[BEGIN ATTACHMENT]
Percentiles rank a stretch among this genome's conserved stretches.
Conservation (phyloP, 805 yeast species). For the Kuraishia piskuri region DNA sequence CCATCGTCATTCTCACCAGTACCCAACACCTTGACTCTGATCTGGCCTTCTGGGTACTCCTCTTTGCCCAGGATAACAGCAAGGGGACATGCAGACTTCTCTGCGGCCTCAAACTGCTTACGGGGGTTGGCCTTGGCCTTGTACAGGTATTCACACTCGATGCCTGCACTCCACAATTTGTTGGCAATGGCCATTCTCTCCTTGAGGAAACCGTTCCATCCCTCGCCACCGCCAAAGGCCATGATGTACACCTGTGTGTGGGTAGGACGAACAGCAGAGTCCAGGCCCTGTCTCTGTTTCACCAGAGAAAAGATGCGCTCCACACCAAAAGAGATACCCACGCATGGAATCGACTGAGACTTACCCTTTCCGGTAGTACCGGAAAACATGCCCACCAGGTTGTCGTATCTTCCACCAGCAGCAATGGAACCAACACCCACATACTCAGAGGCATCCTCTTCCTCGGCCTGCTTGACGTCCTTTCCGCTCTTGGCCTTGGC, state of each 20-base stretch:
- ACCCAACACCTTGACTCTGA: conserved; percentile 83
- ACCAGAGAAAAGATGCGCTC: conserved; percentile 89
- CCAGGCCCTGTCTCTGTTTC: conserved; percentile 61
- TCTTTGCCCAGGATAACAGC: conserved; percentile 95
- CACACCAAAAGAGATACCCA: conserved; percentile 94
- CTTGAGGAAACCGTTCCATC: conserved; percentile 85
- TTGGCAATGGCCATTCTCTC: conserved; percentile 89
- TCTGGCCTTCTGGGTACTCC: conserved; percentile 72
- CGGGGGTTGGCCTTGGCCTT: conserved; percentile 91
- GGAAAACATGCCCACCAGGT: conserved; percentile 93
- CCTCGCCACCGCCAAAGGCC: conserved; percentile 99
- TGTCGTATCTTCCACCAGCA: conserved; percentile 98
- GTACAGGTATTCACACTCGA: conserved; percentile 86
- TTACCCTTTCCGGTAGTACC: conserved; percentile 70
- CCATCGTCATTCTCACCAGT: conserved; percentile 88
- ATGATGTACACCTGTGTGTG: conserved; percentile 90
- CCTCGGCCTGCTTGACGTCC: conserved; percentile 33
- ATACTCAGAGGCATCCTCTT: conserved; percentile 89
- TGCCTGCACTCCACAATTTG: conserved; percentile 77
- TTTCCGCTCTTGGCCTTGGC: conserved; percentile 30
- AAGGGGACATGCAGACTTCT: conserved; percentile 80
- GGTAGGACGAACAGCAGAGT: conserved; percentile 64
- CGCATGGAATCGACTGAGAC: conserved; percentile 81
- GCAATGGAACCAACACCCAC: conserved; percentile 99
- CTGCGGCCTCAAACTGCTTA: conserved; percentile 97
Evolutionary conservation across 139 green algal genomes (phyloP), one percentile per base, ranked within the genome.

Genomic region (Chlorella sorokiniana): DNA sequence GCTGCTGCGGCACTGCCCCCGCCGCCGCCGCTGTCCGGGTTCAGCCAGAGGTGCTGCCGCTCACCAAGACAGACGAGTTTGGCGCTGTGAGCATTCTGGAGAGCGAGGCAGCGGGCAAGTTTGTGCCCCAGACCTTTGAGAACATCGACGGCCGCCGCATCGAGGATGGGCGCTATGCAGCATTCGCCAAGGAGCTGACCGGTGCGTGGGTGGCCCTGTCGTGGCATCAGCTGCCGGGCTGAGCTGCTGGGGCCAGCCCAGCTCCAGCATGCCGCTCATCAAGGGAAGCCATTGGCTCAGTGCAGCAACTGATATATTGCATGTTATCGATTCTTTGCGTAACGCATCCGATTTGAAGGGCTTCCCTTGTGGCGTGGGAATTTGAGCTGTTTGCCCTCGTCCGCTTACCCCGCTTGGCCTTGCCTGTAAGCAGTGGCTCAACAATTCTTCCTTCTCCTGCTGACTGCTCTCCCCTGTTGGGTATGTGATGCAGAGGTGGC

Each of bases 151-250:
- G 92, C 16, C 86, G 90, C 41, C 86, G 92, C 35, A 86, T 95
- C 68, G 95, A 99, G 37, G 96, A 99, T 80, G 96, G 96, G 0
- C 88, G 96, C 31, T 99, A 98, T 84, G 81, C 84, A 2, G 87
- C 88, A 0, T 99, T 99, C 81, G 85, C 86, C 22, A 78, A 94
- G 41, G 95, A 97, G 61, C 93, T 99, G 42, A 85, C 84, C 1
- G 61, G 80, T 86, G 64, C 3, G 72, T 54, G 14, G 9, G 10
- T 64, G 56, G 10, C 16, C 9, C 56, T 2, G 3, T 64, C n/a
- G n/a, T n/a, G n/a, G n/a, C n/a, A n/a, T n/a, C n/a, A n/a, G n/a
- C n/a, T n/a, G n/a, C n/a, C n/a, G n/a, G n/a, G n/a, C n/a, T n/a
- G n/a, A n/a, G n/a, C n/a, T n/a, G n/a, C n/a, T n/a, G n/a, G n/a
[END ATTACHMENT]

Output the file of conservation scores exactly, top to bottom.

Percentiles rank a stretch among this genome's conserved stretches.
Conservation (phyloP, 805 yeast species). For the Kuraishia piskuri region DNA sequence CCATCGTCATTCTCACCAGTACCCAACACCTTGACTCTGATCTGGCCTTCTGGGTACTCCTCTTTGCCCAGGATAACAGCAAGGGGACATGCAGACTTCTCTGCGGCCTCAAACTGCTTACGGGGGTTGGCCTTGGCCTTGTACAGGTATTCACACTCGATGCCTGCACTCCACAATTTGTTGGCAATGGCCATTCTCTCCTTGAGGAAACCGTTCCATCCCTCGCCACCGCCAAAGGCCATGATGTACACCTGTGTGTGGGTAGGACGAACAGCAGAGTCCAGGCCCTGTCTCTGTTTCACCAGAGAAAAGATGCGCTCCACACCAAAAGAGATACCCACGCATGGAATCGACTGAGACTTACCCTTTCCGGTAGTACCGGAAAACATGCCCACCAGGTTGTCGTATCTTCCACCAGCAGCAATGGAACCAACACCCACATACTCAGAGGCATCCTCTTCCTCGGCCTGCTTGACGTCCTTTCCGCTCTTGGCCTTGGC, state of each 20-base stretch:
- ACCCAACACCTTGACTCTGA: conserved; percentile 83
- ACCAGAGAAAAGATGCGCTC: conserved; percentile 89
- CCAGGCCCTGTCTCTGTTTC: conserved; percentile 61
- TCTTTGCCCAGGATAACAGC: conserved; percentile 95
- CACACCAAAAGAGATACCCA: conserved; percentile 94
- CTTGAGGAAACCGTTCCATC: conserved; percentile 85
- TTGGCAATGGCCATTCTCTC: conserved; percentile 89
- TCTGGCCTTCTGGGTACTCC: conserved; percentile 72
- CGGGGGTTGGCCTTGGCCTT: conserved; percentile 91
- GGAAAACATGCCCACCAGGT: conserved; percentile 93
- CCTCGCCACCGCCAAAGGCC: conserved; percentile 99
- TGTCGTATCTTCCACCAGCA: conserved; percentile 98
- GTACAGGTATTCACACTCGA: conserved; percentile 86
- TTACCCTTTCCGGTAGTACC: conserved; percentile 70
- CCATCGTCATTCTCACCAGT: conserved; percentile 88
- ATGATGTACACCTGTGTGTG: conserved; percentile 90
- CCTCGGCCTGCTTGACGTCC: conserved; percentile 33
- ATACTCAGAGGCATCCTCTT: conserved; percentile 89
- TGCCTGCACTCCACAATTTG: conserved; percentile 77
- TTTCCGCTCTTGGCCTTGGC: conserved; percentile 30
- AAGGGGACATGCAGACTTCT: conserved; percentile 80
- GGTAGGACGAACAGCAGAGT: conserved; percentile 64
- CGCATGGAATCGACTGAGAC: conserved; percentile 81
- GCAATGGAACCAACACCCAC: conserved; percentile 99
- CTGCGGCCTCAAACTGCTTA: conserved; percentile 97
Evolutionary conservation across 139 green algal genomes (phyloP), one percentile per base, ranked within the genome.

Genomic region (Chlorella sorokiniana): DNA sequence GCTGCTGCGGCACTGCCCCCGCCGCCGCCGCTGTCCGGGTTCAGCCAGAGGTGCTGCCGCTCACCAAGACAGACGAGTTTGGCGCTGTGAGCATTCTGGAGAGCGAGGCAGCGGGCAAGTTTGTGCCCCAGACCTTTGAGAACATCGACGGCCGCCGCATCGAGGATGGGCGCTATGCAGCATTCGCCAAGGAGCTGACCGGTGCGTGGGTGGCCCTGTCGTGGCATCAGCTGCCGGGCTGAGCTGCTGGGGCCAGCCCAGCTCCAGCATGCCGCTCATCAAGGGAAGCCATTGGCTCAGTGCAGCAACTGATATATTGCATGTTATCGATTCTTTGCGTAACGCATCCGATTTGAAGGGCTTCCCTTGTGGCGTGGGAATTTGAGCTGTTTGCCCTCGTCCGCTTACCCCGCTTGGCCTTGCCTGTAAGCAGTGGCTCAACAATTCTTCCTTCTCCTGCTGACTGCTCTCCCCTGTTGGGTATGTGATGCAGAGGTGGC

Each of bases 151-250:
- G 92, C 16, C 86, G 90, C 41, C 86, G 92, C 35, A 86, T 95
- C 68, G 95, A 99, G 37, G 96, A 99, T 80, G 96, G 96, G 0
- C 88, G 96, C 31, T 99, A 98, T 84, G 81, C 84, A 2, G 87
- C 88, A 0, T 99, T 99, C 81, G 85, C 86, C 22, A 78, A 94
- G 41, G 95, A 97, G 61, C 93, T 99, G 42, A 85, C 84, C 1
- G 61, G 80, T 86, G 64, C 3, G 72, T 54, G 14, G 9, G 10
- T 64, G 56, G 10, C 16, C 9, C 56, T 2, G 3, T 64, C n/a
- G n/a, T n/a, G n/a, G n/a, C n/a, A n/a, T n/a, C n/a, A n/a, G n/a
- C n/a, T n/a, G n/a, C n/a, C n/a, G n/a, G n/a, G n/a, C n/a, T n/a
- G n/a, A n/a, G n/a, C n/a, T n/a, G n/a, C n/a, T n/a, G n/a, G n/a